Insurance companies and the federal government are restricting reimbursements to health care facilities and causing these facilities to seek cost reductions and more accurate tracing of costs without reducing the quality of care. Lisa Whelan, the administrator of Community Hospital, is exploring whether ABC can be applied to her hospital's operations. She is meeting with your consulting team to seek your advice and to determine whether to hire you to lead an ABC pilot project that, if successful, could be extended to the rest of the hospital.
Whelan: I'm not too sure whether ABC is right for our situation, but I believe I should explore it at least. I think ABC is primarily for manufacturing companies, bu t there might be legitimate parallels between a hospital and a factory.
You: (Provide a brief response to these concerns that might encourage Whelan to hi re you.)
Whelan: That seems reasonable, though I'm not sure that we want to tell our board of directors and the general public t ha t Comm unity Hospital will be run like a factory. That's not the image we want to project. Nonetheless, I think we should proceed. I suggest that you analyze a typical nursing station and show me what analyses you can produce from a n ABC perspective.
You work with nursing staff and the administrator 's office to gather the following information:
Nursing Activity Providing supervision Delivering nursing care
Cleaning, changing linens and garments
Total annual costs $380,000
Total patient days (one patient in the hospital for one full day) 2,000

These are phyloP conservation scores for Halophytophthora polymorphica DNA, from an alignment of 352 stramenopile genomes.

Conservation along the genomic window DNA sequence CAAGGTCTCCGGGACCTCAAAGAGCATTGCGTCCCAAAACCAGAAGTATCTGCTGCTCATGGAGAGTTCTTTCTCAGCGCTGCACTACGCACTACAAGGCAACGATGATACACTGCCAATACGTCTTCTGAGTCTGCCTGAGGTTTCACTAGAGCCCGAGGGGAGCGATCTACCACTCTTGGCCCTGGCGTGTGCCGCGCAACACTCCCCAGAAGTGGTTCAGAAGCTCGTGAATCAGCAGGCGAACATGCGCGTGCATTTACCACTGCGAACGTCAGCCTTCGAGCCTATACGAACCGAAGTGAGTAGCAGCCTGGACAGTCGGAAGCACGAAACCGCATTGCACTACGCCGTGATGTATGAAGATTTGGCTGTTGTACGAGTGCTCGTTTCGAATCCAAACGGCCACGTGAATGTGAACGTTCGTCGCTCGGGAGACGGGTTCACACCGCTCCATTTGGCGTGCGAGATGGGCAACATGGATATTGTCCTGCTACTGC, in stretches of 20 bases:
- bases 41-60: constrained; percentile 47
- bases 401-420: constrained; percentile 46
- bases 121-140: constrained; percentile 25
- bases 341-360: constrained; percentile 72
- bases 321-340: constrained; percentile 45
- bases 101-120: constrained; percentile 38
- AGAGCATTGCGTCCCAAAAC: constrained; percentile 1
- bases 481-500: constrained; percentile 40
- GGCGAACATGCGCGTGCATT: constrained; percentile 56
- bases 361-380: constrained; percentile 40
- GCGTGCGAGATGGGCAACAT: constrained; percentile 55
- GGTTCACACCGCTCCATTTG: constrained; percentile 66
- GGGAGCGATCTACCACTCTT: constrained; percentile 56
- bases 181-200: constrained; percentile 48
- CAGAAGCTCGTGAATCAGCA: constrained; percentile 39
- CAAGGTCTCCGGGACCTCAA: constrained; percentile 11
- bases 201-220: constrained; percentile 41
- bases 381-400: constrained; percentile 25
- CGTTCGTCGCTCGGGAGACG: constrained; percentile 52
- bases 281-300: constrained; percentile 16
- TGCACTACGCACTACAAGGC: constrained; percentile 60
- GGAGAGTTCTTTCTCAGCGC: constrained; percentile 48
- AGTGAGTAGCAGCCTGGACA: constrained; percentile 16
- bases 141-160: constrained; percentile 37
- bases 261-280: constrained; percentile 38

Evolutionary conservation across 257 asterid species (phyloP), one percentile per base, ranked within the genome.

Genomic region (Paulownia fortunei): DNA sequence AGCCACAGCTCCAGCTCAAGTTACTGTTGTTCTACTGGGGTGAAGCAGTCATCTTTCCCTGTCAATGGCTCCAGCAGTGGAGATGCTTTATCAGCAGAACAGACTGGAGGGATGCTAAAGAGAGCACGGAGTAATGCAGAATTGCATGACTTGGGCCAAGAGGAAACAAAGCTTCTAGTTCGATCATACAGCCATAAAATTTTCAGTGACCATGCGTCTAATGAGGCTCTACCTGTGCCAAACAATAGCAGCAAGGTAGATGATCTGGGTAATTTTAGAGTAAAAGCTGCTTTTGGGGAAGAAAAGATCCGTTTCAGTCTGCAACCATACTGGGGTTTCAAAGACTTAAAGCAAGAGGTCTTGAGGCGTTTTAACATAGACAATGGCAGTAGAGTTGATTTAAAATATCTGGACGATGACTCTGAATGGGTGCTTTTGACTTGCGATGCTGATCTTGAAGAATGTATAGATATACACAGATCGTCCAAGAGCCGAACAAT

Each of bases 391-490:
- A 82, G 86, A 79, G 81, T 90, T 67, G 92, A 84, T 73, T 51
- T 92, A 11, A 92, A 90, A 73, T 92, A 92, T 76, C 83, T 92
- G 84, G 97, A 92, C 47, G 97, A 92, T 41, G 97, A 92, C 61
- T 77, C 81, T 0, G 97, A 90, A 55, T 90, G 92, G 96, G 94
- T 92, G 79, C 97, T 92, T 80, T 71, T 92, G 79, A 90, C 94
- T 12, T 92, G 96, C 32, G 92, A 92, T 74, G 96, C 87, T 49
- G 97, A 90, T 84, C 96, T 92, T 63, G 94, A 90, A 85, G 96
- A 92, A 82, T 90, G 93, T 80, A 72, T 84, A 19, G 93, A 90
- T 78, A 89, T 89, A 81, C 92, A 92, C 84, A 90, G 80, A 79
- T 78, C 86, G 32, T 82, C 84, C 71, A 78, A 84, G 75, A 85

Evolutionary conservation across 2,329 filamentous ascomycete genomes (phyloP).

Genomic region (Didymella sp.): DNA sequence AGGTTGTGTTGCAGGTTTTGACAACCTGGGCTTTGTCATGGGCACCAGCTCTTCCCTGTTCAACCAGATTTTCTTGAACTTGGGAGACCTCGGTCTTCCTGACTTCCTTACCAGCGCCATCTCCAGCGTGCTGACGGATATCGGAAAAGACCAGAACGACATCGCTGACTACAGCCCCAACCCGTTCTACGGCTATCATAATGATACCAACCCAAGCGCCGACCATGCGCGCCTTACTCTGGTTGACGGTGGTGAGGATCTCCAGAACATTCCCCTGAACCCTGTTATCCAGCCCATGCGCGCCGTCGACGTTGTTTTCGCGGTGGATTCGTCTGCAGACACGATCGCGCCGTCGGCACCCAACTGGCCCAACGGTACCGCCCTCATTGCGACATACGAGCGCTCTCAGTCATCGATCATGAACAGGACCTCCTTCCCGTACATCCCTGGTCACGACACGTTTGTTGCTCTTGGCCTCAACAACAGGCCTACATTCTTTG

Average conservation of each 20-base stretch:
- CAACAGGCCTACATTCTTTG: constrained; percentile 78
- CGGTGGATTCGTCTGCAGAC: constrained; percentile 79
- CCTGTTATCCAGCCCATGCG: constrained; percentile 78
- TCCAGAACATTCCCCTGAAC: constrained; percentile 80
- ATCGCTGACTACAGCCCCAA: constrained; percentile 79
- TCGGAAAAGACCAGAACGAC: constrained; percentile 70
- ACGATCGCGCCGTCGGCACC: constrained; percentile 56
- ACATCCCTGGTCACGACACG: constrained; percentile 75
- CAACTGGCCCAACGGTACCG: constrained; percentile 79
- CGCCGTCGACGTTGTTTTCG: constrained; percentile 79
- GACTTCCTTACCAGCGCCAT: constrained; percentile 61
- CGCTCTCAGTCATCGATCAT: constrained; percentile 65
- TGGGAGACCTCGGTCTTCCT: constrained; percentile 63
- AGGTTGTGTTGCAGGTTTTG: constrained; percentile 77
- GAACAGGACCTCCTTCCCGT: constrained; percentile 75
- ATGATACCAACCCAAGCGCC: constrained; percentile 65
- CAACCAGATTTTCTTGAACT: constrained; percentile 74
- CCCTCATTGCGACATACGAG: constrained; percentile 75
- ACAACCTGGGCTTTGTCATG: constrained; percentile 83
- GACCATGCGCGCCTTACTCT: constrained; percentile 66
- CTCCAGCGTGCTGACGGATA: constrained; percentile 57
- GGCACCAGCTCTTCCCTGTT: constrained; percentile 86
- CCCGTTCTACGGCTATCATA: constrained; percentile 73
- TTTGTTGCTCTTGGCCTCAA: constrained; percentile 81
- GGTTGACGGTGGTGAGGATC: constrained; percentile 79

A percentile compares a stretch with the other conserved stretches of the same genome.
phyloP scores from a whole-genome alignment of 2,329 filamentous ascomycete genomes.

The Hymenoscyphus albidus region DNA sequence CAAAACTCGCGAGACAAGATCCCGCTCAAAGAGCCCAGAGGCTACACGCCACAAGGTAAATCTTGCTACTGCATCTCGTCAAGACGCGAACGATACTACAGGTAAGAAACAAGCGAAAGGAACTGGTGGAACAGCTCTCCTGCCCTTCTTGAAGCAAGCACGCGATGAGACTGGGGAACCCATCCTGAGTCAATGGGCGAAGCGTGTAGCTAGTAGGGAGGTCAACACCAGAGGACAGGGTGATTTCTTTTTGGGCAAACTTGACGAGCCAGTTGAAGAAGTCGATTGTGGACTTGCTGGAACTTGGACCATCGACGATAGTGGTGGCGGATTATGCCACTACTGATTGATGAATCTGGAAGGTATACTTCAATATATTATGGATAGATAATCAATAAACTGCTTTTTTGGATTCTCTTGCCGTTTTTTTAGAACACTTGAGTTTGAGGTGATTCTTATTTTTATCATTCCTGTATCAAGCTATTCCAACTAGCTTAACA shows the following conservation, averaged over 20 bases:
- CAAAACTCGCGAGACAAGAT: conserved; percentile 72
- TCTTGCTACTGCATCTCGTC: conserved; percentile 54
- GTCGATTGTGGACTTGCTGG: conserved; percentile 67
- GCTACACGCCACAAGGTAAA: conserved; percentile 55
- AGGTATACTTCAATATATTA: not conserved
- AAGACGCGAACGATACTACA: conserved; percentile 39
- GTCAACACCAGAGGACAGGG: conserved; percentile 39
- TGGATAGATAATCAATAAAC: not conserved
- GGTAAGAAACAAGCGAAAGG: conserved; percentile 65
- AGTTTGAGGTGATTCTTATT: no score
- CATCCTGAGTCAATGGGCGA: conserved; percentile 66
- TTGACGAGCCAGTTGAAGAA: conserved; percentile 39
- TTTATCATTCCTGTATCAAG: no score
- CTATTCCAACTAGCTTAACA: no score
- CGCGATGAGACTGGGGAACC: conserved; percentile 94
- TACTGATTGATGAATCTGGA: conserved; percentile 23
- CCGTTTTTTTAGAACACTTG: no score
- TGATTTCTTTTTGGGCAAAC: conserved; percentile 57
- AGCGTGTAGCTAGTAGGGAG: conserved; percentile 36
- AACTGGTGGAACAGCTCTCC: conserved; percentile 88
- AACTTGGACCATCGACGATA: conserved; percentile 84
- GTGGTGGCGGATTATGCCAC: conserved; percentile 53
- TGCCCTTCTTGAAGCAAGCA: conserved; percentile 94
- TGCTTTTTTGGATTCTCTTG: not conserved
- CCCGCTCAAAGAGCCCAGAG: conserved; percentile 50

Average nursing cost per patient day $190
All patients receive approximately the same level of cleaning and changing linens and garments, but the level of nursing care varies. Nursing staff suggested that patient days should be weigh ted by the level of care required. Usi ng this inpu t, you categorized the patients served by this nursing station in the past year as follows. Weights approximate the intensity of care needed.
Nursing Care Level Patients Days Weight Days
Level 1 (needs typical nursing care) 300 600 1 600
Level 2 (needs more than typical nursing
care but not intensive care) 300 900 2 1,800
Level3 (needs most intensive nursing care) 100 500 4 2,000
Totals 700 2,000 4.400
Prepare a report in memorandum form that explains the following:
a. The objective of your ABC analysis.
b. The reason that the average cost per patient day is misleading.
c. The sources of your data and the feasibility of collecting them in the future.
d. The confidence you have in t hat data to support you r analysis and conclusions.
e. The method of tracing operating costs of the nursing station to its activities.
f. The calculations of activity costs per unit and examples of nursing station costs of different patients.
g. The implications of you r analysis for managing Community Hospital's nursing stations.
Activity-based costing in health care
Response to Whelan:
Activity based costing is helpful whenever there are variable costs (costs that go up and down with activity) and when all procedures are not identical (job differ, products differ, services differ) so that they consume differential resources. Manufacturing firms have used this practice to great benefit but they are not the only ones with variable costs and diverse products and services. Community Hospital is a good candidate because nursing and supplies are highly variable per patient and each patient does not receive identical care.
A. Objective of ABC
The objective of ABC is to figure out what activities cost so that you can assign them to patients and know the true cost of care, not just the average cost per patient (when there is in fact a wide range of patient needs).
B. Average cost per patient
Your tutorial provides discussion about how useful ABC can be in health care organization and the quality of non-financial data needed for ABC. An analysis is provided in Excel for three different patient profiles: extensive, minor, and quick recovery. These results are discussed. The discussion is 588 words.